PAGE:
The U.S. District Court for the Northern District of California recently held that a web-based platform used to send text messages was not an automatic telephone dialing system (ATDS) under the federal Telephone Consumer Protection Act (TCPA), 47 U.S.C. § 227, because it required “human intervention…in several stages of the process” for sending the text messages.
A copy of the opinion is available here: Link to Opinion.
The plaintiff customer, who was a patron of a Las Vegas gentlemen’s club (the “Club”) sued the Club and a third-party mobile marketing company for sending him an allegedly “unwanted” text message. The Club had hired the marketing company to provide a web-based platform for sending promotion texts to its customers, including the plaintiff customer.
Sending text messages through the web-based platform involved multiple steps. First, one of the Club’s employees would input phone numbers into the platform either by manually typing them in or cutting and pasting from an existing list. Also, the Club’s customers could add themselves to the platform by sending their own text message to the system.
Second, a Club employee would designate specific phone numbers to which a message would be sent. The employee would then “click ‘send’ on the website…to transmit the message” to the Club’s customers, including the client. The employee could either transmit the texts in real time or preschedule them to be sent at a later time.
As a result of this process, an allegedly unwanted text was sent to the plaintiff customer.
He sued the marketing company and the Club for a one count violation of the TCPA. Essentially, he argued that the Club and marketing company violated the TCPA because the text message was sent using an ATDS.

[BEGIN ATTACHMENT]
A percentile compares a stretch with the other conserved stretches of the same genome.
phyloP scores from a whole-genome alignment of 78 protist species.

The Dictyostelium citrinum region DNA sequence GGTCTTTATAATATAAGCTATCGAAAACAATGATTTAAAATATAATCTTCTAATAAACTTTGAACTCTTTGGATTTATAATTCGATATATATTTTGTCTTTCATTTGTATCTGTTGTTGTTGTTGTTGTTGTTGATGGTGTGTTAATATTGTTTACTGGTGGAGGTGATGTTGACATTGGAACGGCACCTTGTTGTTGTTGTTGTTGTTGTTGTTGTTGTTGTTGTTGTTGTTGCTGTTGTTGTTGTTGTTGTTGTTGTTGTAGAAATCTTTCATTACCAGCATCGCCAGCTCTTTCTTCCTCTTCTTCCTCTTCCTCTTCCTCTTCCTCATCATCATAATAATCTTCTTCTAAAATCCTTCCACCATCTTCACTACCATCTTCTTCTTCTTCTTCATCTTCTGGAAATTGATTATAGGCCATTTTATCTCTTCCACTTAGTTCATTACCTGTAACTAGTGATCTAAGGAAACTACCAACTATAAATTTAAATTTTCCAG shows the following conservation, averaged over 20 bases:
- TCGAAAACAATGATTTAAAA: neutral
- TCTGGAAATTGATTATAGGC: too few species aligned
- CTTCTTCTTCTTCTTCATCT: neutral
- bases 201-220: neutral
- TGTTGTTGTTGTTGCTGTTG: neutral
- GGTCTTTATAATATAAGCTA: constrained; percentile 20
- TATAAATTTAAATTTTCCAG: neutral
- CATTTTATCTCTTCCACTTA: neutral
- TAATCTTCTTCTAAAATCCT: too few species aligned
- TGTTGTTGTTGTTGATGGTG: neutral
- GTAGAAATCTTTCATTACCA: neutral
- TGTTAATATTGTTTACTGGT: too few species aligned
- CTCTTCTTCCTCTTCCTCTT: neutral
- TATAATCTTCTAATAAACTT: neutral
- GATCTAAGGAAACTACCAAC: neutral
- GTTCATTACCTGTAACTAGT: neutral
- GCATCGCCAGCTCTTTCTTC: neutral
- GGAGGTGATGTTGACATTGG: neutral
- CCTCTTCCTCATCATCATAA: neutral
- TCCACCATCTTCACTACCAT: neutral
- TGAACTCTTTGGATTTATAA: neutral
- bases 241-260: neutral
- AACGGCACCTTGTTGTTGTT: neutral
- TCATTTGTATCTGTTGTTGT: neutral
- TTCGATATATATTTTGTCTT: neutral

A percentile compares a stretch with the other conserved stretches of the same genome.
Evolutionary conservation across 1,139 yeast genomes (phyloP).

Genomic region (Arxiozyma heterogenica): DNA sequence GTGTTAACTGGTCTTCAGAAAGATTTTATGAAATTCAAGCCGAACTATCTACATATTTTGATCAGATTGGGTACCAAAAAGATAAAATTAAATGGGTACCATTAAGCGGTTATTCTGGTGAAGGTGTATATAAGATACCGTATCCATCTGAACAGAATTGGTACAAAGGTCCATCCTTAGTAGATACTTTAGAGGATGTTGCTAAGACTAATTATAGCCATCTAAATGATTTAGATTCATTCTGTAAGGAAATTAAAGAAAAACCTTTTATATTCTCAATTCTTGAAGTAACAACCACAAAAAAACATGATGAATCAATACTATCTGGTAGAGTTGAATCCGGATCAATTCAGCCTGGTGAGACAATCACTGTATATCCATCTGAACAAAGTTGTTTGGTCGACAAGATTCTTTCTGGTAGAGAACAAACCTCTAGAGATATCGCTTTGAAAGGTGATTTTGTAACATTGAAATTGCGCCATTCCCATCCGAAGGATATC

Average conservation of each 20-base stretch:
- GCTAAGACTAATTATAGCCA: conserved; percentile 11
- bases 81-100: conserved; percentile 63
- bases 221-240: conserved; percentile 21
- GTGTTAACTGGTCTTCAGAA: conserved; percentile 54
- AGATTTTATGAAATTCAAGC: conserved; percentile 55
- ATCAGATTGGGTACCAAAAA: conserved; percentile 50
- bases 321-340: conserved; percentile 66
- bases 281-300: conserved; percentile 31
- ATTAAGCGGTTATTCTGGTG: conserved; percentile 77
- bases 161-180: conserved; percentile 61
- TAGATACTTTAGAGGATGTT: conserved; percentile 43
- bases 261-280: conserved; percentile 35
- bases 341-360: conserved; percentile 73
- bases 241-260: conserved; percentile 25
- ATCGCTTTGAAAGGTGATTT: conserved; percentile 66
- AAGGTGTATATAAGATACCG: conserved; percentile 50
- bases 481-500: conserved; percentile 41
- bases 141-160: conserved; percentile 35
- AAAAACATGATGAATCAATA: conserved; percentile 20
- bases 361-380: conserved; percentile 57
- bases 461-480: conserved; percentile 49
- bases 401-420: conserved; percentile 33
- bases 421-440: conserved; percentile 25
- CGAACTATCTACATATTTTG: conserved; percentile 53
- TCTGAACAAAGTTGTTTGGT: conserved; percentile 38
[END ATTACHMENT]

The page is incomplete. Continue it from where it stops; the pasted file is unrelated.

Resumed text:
Early in the case, the plaintiff customer accepted an offer of judgment from the marketing company and that defendant was dismissed. Later, the Club moved for summary judgment.
As you may recall, under the TCPA, it is “unlawful for any person within the United States…(A) to make a call (other than a call made for emergency purposes or made with the prior express consent of the called party) using [an ATDS]…(iii) to any telephone number assigned to a…cellular telephone service…or any service for which the called party is charged for the call.” 47 U.S.C. § 227(b)(1).
Furthermore, an ATDS is defined as “equipment which has the capacity—(A) to store or produce telephone numbers to be called using a random or sequential number generator; and (B) to dial such numbers.” Id. at § 227(a)(1).
The Club argued that the statutory definition of an ATDS was “clear and unambiguous” and that because of this the interpretation “begins and ends with the statutory text” above, without regard for any Federal Communications Commission (FCC) interpretation.
The Club also argued that, to be an ATDS, the “equipment must have the capacity to store or produce telephone numbers to be called using a random or sequential number generator.”
However, the Court held that because Congress had expressly conferred authority on the FCC to “issue interpretive rules pertaining to the TCPA,” any rules or regulations interpreting or expanding the definition of ATDS were to be applied to this case.